ANDREA THOMAS: Yes. Well, the Legislature, you know, they have passed the $6,000 raise. And we can live with that. What we’re fighting for now is for the kids. Like, I’ve seen so many signs that have said, “We’re here for the kids. We’re here for the kids.” I’ve had students come and support us. It’s about funding for the classrooms. It’s about technology. You know, we’re lacking in technology at our school. It’s about being able to implement safety measures. We haven’t—you know, in our society today, we’d love to implement more safety measures, but it’s so hard to do. Our librarian, she—you know, we don’t have a library budget. If she wants new books for our library, she has to do fundraisers. It’s about class size. And my class sizes have grown immensely in the past few years, you know, classes of 35. And it’s just so much harder to have a relationship with your students and do what’s best for them, whenever you have so many—
AMY GOODMAN: Andrea—
ANDREA THOMAS: —and you’re just trying to survive.
AMY GOODMAN: Andrea, in Oklahoma—
ANDREA THOMAS: Yes.
AMY GOODMAN: —I think the teacher salaries are like 49th in the country. That’s 49 out of 50. Also, in some school districts, there’s so little money that classes are only four days a week. They close school on the fifth day, also so teachers can make some extra money doing other jobs. How do you and your husband get by?
ANDREA THOMAS: Yes, we are relying on that fifth day now for our extra jobs. We both work at an Herbalife shop. We both, you know, sell Herbalife. I sell Monat. I clean houses. My husband, he even sells plasma, you know, his own plasma, when things get super tough. It’s caused us—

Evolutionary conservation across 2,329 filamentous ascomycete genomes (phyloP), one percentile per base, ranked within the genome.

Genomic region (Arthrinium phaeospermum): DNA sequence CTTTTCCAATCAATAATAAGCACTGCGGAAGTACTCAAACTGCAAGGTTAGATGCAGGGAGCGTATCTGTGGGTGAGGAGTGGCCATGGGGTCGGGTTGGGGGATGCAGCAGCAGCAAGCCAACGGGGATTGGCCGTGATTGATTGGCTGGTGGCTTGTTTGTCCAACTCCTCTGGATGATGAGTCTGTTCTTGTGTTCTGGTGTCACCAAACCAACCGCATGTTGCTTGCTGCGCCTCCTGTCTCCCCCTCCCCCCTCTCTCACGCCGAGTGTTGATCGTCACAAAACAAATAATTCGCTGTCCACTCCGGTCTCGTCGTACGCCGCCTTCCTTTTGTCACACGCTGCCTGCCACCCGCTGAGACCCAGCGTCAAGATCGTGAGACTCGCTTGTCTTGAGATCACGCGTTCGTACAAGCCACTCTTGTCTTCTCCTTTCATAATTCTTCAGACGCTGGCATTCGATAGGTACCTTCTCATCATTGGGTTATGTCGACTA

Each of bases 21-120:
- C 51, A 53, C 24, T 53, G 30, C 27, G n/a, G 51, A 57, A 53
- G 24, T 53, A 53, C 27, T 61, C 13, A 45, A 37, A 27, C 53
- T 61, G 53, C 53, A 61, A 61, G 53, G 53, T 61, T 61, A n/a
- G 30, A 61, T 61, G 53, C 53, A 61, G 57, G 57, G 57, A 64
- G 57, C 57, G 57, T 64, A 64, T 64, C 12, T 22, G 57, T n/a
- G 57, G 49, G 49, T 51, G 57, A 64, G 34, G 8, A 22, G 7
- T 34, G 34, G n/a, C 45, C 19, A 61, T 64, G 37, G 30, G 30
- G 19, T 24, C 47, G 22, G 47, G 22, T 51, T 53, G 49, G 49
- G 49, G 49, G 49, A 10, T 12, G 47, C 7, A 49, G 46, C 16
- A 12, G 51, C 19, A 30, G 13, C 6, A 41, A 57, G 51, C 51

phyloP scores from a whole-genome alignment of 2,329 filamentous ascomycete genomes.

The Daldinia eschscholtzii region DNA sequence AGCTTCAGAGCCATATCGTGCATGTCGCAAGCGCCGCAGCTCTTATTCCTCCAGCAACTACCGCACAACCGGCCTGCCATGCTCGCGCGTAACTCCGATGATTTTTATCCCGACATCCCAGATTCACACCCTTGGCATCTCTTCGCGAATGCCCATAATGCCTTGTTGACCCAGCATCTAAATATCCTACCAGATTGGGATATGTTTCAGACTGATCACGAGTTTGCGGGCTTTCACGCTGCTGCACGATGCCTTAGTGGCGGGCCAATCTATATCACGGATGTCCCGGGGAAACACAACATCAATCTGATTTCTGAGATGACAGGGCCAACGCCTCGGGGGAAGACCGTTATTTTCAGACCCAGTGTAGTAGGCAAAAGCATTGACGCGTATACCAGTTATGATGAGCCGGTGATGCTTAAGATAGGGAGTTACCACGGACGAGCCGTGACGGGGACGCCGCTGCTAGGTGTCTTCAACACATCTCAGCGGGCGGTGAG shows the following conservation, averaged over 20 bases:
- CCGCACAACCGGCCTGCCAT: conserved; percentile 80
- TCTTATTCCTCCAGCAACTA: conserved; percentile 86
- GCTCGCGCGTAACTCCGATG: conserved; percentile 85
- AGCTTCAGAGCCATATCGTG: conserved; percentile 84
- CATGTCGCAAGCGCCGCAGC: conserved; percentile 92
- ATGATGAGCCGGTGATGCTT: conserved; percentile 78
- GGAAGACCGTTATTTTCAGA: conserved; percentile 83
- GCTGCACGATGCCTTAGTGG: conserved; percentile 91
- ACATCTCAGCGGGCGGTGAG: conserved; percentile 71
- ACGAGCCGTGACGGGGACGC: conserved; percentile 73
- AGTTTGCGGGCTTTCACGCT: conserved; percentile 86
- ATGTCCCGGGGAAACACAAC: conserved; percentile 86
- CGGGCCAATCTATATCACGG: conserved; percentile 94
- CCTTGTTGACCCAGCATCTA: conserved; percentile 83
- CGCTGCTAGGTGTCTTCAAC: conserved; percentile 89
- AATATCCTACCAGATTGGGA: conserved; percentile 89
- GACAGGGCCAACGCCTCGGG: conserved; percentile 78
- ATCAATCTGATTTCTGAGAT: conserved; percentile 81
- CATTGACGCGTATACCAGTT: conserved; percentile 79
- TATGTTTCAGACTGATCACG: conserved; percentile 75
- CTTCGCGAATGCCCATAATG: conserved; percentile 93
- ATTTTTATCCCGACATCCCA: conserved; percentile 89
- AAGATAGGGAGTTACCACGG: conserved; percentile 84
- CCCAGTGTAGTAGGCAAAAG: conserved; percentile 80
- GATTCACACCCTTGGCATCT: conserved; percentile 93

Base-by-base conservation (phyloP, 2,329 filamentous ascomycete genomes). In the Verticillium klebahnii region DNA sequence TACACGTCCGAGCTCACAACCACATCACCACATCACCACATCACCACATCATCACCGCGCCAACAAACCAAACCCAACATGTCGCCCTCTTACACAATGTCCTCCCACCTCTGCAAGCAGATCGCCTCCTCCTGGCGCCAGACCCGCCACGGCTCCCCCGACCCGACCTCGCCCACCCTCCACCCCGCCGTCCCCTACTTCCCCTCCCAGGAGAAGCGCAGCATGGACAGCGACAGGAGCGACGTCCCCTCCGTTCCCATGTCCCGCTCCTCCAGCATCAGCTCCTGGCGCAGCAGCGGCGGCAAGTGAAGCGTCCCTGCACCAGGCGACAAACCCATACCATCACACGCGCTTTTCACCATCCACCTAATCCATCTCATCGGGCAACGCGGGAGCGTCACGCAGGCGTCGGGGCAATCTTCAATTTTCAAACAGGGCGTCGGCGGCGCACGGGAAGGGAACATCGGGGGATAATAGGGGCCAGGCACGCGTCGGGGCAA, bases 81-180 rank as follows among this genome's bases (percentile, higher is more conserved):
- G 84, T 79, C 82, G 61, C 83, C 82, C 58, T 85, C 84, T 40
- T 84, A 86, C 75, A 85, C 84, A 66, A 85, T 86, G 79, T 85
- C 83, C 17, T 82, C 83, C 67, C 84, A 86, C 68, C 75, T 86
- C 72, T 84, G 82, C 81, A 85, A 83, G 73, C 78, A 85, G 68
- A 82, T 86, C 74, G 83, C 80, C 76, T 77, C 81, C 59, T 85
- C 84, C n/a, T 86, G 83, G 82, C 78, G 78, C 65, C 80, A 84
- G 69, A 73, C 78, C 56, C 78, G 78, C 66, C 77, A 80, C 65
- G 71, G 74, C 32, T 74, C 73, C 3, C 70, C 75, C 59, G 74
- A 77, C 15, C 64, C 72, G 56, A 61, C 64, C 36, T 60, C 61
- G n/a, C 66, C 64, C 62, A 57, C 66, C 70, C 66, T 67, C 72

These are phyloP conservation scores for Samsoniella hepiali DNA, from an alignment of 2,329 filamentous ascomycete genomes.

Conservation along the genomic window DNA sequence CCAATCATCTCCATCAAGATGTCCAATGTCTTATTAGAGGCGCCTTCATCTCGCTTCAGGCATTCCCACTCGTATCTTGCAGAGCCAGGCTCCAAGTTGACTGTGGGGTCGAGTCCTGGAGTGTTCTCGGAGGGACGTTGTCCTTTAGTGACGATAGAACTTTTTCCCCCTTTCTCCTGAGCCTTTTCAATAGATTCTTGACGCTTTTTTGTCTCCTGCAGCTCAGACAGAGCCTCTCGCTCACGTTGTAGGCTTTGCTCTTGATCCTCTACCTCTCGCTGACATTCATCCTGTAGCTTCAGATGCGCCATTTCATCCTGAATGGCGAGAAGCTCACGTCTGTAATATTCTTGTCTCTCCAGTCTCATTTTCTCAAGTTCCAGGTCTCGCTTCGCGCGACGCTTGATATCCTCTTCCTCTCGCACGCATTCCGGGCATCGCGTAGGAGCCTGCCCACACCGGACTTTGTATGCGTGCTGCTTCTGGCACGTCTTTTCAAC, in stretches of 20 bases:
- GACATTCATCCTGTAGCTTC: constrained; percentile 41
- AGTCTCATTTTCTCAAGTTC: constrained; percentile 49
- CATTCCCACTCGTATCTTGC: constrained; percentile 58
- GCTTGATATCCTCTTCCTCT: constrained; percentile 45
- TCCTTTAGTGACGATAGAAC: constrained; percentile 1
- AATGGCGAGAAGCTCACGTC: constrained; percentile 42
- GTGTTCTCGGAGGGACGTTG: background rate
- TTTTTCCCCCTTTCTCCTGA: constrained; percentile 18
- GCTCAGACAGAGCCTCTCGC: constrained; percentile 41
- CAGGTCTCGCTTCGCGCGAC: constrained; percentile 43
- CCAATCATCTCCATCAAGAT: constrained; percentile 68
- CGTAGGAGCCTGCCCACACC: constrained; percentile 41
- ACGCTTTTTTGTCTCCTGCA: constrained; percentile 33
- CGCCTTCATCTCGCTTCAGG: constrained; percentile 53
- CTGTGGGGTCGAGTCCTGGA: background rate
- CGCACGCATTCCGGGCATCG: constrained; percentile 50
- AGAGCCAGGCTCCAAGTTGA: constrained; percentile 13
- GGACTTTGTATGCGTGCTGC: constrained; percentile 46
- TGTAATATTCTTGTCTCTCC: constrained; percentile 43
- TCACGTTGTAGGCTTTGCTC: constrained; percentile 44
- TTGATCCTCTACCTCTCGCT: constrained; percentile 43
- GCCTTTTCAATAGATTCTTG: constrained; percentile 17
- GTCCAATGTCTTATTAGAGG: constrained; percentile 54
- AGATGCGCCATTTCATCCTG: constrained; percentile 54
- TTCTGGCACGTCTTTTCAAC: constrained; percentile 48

AMY GOODMAN: He sells his blood?
ANDREA THOMAS: Yes.
AMY GOODMAN: Do you find—are you cleaning the houses of your students?
ANDREA THOMAS: No, I do for a shop and for, you know, just some people in town.
AMY GOODMAN: That will amaze people around the country, that schools are closed on the fifth day, for teachers to be able to make more money and just because they can’t keep the schools open. I wanted to go across to Kentucky, to Mickey McCoy. You’re a retired English teacher, deeply concerned about your pension. Can you talk about what’s happening in Kentucky now, as thousands of teachers have descended on the state Capitol in Frankfort? Talk about what you’re most concerned with.